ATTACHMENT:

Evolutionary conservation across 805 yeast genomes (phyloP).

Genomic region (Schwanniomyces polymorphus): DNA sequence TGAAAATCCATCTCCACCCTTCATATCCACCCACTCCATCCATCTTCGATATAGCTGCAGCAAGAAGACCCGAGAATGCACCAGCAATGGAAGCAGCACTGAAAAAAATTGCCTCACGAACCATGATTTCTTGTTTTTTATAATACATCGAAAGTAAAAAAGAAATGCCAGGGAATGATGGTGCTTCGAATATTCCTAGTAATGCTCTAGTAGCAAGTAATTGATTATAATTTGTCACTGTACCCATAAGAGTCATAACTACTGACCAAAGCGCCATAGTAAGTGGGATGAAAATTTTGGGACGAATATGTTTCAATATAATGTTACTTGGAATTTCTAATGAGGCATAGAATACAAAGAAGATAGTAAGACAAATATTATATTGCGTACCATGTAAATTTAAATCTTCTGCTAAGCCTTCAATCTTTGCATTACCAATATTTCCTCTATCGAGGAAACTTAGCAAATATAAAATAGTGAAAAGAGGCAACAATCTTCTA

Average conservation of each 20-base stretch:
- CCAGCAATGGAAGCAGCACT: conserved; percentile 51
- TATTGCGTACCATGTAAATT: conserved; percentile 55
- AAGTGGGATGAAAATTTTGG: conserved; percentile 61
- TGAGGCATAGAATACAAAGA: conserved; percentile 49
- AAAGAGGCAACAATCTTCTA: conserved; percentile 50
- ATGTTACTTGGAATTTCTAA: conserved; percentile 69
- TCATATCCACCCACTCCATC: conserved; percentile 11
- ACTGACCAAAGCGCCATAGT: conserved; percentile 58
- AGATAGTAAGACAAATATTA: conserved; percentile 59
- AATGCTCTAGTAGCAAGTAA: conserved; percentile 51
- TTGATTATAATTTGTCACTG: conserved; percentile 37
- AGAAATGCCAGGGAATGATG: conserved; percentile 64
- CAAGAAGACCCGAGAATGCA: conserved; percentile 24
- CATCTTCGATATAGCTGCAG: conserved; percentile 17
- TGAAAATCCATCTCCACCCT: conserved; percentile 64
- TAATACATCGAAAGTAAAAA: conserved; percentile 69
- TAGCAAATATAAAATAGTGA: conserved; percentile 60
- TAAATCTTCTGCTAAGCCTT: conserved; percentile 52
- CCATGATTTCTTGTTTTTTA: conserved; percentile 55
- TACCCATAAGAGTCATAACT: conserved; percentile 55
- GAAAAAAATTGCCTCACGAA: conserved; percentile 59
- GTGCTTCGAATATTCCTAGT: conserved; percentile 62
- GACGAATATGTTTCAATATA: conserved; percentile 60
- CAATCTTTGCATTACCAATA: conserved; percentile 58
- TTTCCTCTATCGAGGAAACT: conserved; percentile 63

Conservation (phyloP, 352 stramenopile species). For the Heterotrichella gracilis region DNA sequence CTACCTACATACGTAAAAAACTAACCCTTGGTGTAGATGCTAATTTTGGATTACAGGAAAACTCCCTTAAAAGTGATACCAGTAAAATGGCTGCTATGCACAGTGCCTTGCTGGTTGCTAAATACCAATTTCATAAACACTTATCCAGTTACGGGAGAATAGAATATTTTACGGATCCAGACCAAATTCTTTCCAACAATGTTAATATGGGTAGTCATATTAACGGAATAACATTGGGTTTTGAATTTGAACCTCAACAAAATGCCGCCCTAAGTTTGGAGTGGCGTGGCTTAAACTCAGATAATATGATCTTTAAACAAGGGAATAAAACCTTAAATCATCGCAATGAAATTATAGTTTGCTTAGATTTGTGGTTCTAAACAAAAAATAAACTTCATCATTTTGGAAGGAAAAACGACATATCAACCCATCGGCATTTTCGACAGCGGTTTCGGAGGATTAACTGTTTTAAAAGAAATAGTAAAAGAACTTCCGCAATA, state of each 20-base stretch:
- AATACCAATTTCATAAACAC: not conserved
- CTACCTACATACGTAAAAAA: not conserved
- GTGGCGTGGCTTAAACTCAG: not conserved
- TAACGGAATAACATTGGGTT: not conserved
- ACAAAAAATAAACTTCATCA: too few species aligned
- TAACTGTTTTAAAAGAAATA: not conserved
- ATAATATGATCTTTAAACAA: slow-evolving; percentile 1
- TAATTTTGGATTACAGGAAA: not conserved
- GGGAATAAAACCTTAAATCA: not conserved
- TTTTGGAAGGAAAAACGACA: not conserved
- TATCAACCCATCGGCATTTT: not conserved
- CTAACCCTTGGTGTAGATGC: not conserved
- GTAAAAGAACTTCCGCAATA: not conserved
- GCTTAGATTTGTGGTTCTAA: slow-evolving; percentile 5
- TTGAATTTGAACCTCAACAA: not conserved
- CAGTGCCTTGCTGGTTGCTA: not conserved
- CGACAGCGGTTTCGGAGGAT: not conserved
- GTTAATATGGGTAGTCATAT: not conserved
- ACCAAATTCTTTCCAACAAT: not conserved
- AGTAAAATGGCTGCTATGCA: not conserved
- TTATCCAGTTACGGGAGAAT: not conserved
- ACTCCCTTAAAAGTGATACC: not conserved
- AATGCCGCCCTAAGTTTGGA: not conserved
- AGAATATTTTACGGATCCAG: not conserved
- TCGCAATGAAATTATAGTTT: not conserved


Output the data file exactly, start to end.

Evolutionary conservation across 805 yeast genomes (phyloP).

Genomic region (Schwanniomyces polymorphus): DNA sequence TGAAAATCCATCTCCACCCTTCATATCCACCCACTCCATCCATCTTCGATATAGCTGCAGCAAGAAGACCCGAGAATGCACCAGCAATGGAAGCAGCACTGAAAAAAATTGCCTCACGAACCATGATTTCTTGTTTTTTATAATACATCGAAAGTAAAAAAGAAATGCCAGGGAATGATGGTGCTTCGAATATTCCTAGTAATGCTCTAGTAGCAAGTAATTGATTATAATTTGTCACTGTACCCATAAGAGTCATAACTACTGACCAAAGCGCCATAGTAAGTGGGATGAAAATTTTGGGACGAATATGTTTCAATATAATGTTACTTGGAATTTCTAATGAGGCATAGAATACAAAGAAGATAGTAAGACAAATATTATATTGCGTACCATGTAAATTTAAATCTTCTGCTAAGCCTTCAATCTTTGCATTACCAATATTTCCTCTATCGAGGAAACTTAGCAAATATAAAATAGTGAAAAGAGGCAACAATCTTCTA

Average conservation of each 20-base stretch:
- CCAGCAATGGAAGCAGCACT: conserved; percentile 51
- TATTGCGTACCATGTAAATT: conserved; percentile 55
- AAGTGGGATGAAAATTTTGG: conserved; percentile 61
- TGAGGCATAGAATACAAAGA: conserved; percentile 49
- AAAGAGGCAACAATCTTCTA: conserved; percentile 50
- ATGTTACTTGGAATTTCTAA: conserved; percentile 69
- TCATATCCACCCACTCCATC: conserved; percentile 11
- ACTGACCAAAGCGCCATAGT: conserved; percentile 58
- AGATAGTAAGACAAATATTA: conserved; percentile 59
- AATGCTCTAGTAGCAAGTAA: conserved; percentile 51
- TTGATTATAATTTGTCACTG: conserved; percentile 37
- AGAAATGCCAGGGAATGATG: conserved; percentile 64
- CAAGAAGACCCGAGAATGCA: conserved; percentile 24
- CATCTTCGATATAGCTGCAG: conserved; percentile 17
- TGAAAATCCATCTCCACCCT: conserved; percentile 64
- TAATACATCGAAAGTAAAAA: conserved; percentile 69
- TAGCAAATATAAAATAGTGA: conserved; percentile 60
- TAAATCTTCTGCTAAGCCTT: conserved; percentile 52
- CCATGATTTCTTGTTTTTTA: conserved; percentile 55
- TACCCATAAGAGTCATAACT: conserved; percentile 55
- GAAAAAAATTGCCTCACGAA: conserved; percentile 59
- GTGCTTCGAATATTCCTAGT: conserved; percentile 62
- GACGAATATGTTTCAATATA: conserved; percentile 60
- CAATCTTTGCATTACCAATA: conserved; percentile 58
- TTTCCTCTATCGAGGAAACT: conserved; percentile 63

Conservation (phyloP, 352 stramenopile species). For the Heterotrichella gracilis region DNA sequence CTACCTACATACGTAAAAAACTAACCCTTGGTGTAGATGCTAATTTTGGATTACAGGAAAACTCCCTTAAAAGTGATACCAGTAAAATGGCTGCTATGCACAGTGCCTTGCTGGTTGCTAAATACCAATTTCATAAACACTTATCCAGTTACGGGAGAATAGAATATTTTACGGATCCAGACCAAATTCTTTCCAACAATGTTAATATGGGTAGTCATATTAACGGAATAACATTGGGTTTTGAATTTGAACCTCAACAAAATGCCGCCCTAAGTTTGGAGTGGCGTGGCTTAAACTCAGATAATATGATCTTTAAACAAGGGAATAAAACCTTAAATCATCGCAATGAAATTATAGTTTGCTTAGATTTGTGGTTCTAAACAAAAAATAAACTTCATCATTTTGGAAGGAAAAACGACATATCAACCCATCGGCATTTTCGACAGCGGTTTCGGAGGATTAACTGTTTTAAAAGAAATAGTAAAAGAACTTCCGCAATA, state of each 20-base stretch:
- AATACCAATTTCATAAACAC: not conserved
- CTACCTACATACGTAAAAAA: not conserved
- GTGGCGTGGCTTAAACTCAG: not conserved
- TAACGGAATAACATTGGGTT: not conserved
- ACAAAAAATAAACTTCATCA: too few species aligned
- TAACTGTTTTAAAAGAAATA: not conserved
- ATAATATGATCTTTAAACAA: slow-evolving; percentile 1
- TAATTTTGGATTACAGGAAA: not conserved
- GGGAATAAAACCTTAAATCA: not conserved
- TTTTGGAAGGAAAAACGACA: not conserved
- TATCAACCCATCGGCATTTT: not conserved
- CTAACCCTTGGTGTAGATGC: not conserved
- GTAAAAGAACTTCCGCAATA: not conserved
- GCTTAGATTTGTGGTTCTAA: slow-evolving; percentile 5
- TTGAATTTGAACCTCAACAA: not conserved
- CAGTGCCTTGCTGGTTGCTA: not conserved
- CGACAGCGGTTTCGGAGGAT: not conserved
- GTTAATATGGGTAGTCATAT: not conserved
- ACCAAATTCTTTCCAACAAT: not conserved
- AGTAAAATGGCTGCTATGCA: not conserved
- TTATCCAGTTACGGGAGAAT: not conserved
- ACTCCCTTAAAAGTGATACC: not conserved
- AATGCCGCCCTAAGTTTGGA: not conserved
- AGAATATTTTACGGATCCAG: not conserved
- TCGCAATGAAATTATAGTTT: not conserved